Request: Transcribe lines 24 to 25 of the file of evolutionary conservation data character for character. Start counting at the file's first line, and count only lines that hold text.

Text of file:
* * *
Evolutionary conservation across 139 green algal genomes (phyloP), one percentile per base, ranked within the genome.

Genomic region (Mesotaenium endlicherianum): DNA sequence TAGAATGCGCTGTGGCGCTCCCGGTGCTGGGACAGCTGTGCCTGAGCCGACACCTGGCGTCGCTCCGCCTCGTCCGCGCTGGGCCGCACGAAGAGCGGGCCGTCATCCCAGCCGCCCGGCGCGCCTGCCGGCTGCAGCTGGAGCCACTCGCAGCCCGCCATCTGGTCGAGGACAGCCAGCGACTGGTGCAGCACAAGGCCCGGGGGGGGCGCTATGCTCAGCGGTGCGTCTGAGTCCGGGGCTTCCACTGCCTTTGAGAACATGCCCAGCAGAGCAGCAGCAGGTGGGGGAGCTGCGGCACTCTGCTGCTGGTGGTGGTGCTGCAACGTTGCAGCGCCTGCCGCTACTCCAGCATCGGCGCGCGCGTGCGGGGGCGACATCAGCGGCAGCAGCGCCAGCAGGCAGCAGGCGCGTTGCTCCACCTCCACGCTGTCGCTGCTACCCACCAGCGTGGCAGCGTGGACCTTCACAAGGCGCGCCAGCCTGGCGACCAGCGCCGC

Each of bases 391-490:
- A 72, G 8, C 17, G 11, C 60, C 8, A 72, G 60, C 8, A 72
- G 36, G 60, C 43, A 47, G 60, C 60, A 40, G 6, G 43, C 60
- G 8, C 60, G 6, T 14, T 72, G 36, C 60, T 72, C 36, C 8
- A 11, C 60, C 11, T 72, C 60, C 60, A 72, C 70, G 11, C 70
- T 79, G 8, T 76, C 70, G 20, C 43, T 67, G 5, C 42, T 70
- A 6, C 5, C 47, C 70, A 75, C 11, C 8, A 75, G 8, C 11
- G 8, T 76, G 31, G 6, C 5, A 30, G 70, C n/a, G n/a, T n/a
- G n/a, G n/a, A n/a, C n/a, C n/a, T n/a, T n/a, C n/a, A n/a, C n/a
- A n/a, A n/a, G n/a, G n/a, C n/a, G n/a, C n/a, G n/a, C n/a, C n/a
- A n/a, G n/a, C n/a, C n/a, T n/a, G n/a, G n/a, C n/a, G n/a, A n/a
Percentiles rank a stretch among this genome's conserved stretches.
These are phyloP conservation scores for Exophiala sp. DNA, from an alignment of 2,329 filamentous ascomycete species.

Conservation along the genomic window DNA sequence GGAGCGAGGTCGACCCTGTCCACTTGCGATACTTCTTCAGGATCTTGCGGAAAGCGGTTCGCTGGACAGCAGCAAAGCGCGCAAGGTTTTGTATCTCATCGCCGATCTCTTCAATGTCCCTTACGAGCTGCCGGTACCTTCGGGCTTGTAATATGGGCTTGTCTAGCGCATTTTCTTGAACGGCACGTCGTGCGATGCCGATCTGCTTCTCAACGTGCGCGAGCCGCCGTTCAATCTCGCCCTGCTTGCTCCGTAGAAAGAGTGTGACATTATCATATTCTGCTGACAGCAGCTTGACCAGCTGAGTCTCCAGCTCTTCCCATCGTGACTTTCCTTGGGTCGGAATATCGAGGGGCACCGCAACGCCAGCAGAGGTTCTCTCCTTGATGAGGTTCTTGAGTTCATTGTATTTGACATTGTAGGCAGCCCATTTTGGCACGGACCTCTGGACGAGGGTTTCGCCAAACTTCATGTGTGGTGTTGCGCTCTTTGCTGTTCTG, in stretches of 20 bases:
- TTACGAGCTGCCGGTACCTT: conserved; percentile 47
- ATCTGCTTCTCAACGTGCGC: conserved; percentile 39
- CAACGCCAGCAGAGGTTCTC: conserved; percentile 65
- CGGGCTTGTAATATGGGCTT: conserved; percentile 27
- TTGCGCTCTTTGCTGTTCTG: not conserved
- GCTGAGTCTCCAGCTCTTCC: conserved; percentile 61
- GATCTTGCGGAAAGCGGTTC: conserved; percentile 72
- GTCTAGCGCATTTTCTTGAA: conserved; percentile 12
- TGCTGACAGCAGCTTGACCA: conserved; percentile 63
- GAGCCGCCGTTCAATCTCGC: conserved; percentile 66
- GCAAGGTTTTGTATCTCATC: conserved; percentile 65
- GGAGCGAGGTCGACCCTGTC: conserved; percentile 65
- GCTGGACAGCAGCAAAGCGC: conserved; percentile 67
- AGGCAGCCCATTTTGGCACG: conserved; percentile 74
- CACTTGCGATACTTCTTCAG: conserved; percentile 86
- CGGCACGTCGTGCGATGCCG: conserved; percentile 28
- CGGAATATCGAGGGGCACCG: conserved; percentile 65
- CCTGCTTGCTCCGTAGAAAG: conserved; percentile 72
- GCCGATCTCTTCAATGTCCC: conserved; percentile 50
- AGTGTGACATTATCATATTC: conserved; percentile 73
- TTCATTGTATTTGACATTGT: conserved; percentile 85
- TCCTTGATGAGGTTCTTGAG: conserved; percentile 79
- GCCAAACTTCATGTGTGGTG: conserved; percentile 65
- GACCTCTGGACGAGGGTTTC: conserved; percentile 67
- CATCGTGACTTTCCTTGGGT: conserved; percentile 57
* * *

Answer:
- GTCTAGCGCATTTTCTTGAA: conserved; percentile 12
- TGCTGACAGCAGCTTGACCA: conserved; percentile 63